I see a couple of threads here regarding training programs specifically for Masters. Neither of them seem to give a definitive strategy or indicate whether there’s an alternate path for older athletes on Trainerroad. All of the other programs I’ve worked with in the past (CTS, Trainingpeaks) have programs specifically tailored for athletes over 40, over 50, etc. Typically they are structured as 2 weeks ‘on,’ 1 week ‘off’ as opposed to 3 weeks/1 weeks as prescribed for younger people. It appears that Trainerroad’s programs are 5 weeks/1 week for everyone, which has me a little concerned. Hoping to get a response or link to definitive info directly from the coaches here. I’m working with the Trainerroad programs offered here but am already feeling like I may be overtraining and am not sure how to modify in order to get the recovery I may need while maximizing the benefits of what are otherwise GREAT workouts. Thanks! MG
There are discussions around this area . This one looks relevant
As a 62 year old I do tend to take notice of them. The basic premise is that recovery can take longer and you need a rest period more often
However, as with everything so much is dependant on health and past training history.
It may be that instead of doing a HV plan you move to a Medium plan or drop one of of the recovery rides completely. Only you know your own body.
My thread offers some alternate Work-Recovery week ratios, that are applicable for anyone, but could work well for Masters. It offers a solution recommended by Nate, and a slightly different one that I made based on Nate’s idea.
The above specifically covers Sweet Spot Base compared to the default 5:1 ratio. But the concept could be applied in any Build or Specialty Phase to alter from the 3:1 default. There are guidance notes from Nate on the bottom about the concepts that can be applied to the other phases.
As a 60 year old dude I have some of the same concern. I used Trainingpeaks this year and the 3 on/1 recover plan. I did well and could handle 650 tss in the training weeks. Pushing that out to 5 and 1 might be over the top. Always up for something new. I’ll be following this thread.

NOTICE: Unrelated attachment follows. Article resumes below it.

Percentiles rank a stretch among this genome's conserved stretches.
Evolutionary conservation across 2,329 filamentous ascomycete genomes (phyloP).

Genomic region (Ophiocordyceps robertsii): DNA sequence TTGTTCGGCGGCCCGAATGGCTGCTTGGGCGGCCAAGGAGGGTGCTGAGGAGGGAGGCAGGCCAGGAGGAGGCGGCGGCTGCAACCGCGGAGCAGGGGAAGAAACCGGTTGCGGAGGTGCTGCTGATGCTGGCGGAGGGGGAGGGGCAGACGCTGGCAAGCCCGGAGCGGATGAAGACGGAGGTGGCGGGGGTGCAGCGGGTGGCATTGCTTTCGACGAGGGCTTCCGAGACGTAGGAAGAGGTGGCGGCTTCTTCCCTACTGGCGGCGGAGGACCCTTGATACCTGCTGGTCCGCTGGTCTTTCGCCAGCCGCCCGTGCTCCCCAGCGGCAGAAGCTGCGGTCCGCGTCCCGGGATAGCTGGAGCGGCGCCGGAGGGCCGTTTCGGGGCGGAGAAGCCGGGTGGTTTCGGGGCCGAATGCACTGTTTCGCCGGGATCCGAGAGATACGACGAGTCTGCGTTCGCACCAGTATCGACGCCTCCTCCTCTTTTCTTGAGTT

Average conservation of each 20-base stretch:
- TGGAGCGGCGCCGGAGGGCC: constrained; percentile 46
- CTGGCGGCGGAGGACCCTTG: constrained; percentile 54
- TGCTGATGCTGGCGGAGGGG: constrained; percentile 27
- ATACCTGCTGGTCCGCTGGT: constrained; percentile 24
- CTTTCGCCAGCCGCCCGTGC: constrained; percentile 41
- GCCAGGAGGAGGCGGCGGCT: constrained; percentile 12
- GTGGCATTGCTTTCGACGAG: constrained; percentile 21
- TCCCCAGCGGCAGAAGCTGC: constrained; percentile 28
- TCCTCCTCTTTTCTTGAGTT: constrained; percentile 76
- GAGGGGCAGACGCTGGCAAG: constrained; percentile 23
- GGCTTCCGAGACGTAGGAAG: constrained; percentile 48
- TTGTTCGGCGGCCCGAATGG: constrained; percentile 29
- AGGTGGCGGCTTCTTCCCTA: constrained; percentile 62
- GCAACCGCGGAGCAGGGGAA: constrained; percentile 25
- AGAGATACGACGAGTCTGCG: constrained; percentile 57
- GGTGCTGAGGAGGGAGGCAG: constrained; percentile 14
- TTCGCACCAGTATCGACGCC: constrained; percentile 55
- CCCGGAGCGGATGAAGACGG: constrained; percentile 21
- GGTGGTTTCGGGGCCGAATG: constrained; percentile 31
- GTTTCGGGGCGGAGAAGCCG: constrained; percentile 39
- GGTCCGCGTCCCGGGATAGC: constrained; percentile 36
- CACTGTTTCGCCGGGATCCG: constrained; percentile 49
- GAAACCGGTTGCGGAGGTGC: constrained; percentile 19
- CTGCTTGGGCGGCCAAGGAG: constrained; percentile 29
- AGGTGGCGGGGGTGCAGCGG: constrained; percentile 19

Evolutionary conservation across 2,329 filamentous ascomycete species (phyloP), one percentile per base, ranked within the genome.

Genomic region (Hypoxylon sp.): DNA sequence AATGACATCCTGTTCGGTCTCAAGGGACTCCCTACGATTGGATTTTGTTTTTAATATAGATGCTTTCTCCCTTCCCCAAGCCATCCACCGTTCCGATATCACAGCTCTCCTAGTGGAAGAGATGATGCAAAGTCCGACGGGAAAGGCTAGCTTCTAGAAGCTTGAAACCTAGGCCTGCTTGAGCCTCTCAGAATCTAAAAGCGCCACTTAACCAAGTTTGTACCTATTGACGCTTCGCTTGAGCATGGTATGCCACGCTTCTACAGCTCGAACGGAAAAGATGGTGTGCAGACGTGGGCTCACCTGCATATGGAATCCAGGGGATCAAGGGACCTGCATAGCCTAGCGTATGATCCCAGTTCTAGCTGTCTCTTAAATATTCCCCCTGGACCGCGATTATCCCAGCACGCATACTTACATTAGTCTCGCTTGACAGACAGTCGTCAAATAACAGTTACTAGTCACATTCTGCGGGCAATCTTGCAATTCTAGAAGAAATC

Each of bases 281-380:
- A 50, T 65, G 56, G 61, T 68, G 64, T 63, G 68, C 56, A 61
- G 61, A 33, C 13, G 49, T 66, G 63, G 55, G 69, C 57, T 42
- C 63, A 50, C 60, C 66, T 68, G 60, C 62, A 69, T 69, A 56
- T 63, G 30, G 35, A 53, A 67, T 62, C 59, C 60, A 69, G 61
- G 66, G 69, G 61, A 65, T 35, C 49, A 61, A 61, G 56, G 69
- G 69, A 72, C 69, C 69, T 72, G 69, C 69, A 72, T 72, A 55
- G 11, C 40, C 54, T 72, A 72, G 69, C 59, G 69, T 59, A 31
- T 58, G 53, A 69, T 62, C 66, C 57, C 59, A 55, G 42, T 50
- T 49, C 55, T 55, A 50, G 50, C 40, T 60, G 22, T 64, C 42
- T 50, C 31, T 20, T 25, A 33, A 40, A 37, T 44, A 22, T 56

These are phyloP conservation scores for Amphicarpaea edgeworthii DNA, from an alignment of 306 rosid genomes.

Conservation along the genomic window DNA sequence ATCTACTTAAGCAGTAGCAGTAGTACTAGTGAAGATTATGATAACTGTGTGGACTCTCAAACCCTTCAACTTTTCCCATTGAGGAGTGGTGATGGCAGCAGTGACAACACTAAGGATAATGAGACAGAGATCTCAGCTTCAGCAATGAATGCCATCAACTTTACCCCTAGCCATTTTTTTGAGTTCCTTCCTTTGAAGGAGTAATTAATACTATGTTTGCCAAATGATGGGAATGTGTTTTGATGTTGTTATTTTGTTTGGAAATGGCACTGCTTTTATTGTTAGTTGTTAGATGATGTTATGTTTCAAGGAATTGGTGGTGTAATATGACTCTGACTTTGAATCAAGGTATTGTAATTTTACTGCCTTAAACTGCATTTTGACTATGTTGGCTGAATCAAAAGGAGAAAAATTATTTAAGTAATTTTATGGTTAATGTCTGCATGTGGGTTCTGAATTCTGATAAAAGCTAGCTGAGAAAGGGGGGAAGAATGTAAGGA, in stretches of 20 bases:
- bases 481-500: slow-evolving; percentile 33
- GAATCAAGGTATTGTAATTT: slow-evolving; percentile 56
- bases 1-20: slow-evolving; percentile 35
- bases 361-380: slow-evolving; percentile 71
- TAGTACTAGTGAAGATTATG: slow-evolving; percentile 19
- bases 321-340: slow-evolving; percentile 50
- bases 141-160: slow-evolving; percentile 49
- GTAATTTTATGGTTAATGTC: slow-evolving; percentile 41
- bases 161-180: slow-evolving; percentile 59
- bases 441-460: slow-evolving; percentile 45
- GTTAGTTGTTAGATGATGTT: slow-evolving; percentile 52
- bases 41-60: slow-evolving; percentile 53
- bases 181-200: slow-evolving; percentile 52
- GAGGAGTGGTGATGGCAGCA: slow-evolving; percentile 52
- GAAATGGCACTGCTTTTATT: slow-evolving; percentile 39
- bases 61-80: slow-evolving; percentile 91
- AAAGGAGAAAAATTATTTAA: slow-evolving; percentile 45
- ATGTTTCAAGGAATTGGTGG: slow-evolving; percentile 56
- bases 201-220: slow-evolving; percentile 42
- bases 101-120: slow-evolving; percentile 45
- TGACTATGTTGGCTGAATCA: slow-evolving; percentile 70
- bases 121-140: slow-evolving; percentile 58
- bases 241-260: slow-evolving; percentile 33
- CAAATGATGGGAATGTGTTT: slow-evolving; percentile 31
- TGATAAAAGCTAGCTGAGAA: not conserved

5 and 1 is only Base - the Build plans are 3 and 1. However, the advice on the podcasts has always been to tailor it to what can handle, so if 3 and 1 works for you then modify SSB for 3 and 1 (it’s easy with the calendar).
Why not just move days around using the calendar to suit your needs? I work in public safety and have to do it all the time for kids, shifts and busy nights with no sleep from either of the aforementioned two
I’m 40. I’ve been through sweet spot base twice now.
SSB2 specifically seems to destroy me. 1st time…I could tell I was fatigued as all hell. Pushed through, ended up getting sick at the start of week 6. Fun
2nd time, I felt the same fatigue kick in after 3 weeks. Took a full rest week, following week six of the plan, just doing endurance rides. Then resumed the plan where I left off, doing the last 2 weeks of ‘on’ followed by the scheduled recovery week.
Worked great, felt good, and ended up having my single biggest gain from a training block.
This is what I’m learning after years of doing TrainerRoad plans versus having a coach. This is my opinion, no need to try to correct my thinking (not directed anyone in particular). The TR plans have too much VO2max work, I don’t know many folks who can actually stay with the entire plan through SSB1/2, build, specialty, then race a season, 6 months of this level of VO2Max work is a season itself. Again, I’m sure many do get through it, I’ve tried and tried and either lose interest or burn out. Now for the first time I have a coach and it’s a lot more focused on raising my aerobic ceiling than my FTP. Looking back, the TR High Volume plans for SSB seem more suitable, a lot more endurance in the first few months than VO2Max, that makes a lot more sense. For Master athletes, I think there is a huge benefit to raising the aerobic ceiling as high as possible with some specialty work during racing season for the demands of races like crits and CX.
That’s exactly what I am doing (I am 56), focusing on sustained power and endurance rather than those murderous repeated sprints. The low volume build plan was just killing me with those Spanish Needles, and instead I am now doing about 7 hours/500TSS per week with a much longer focus. I actually started doing the 20 minute tests and they are a much more accurate picture of my FTP gains than the one-minute based ones.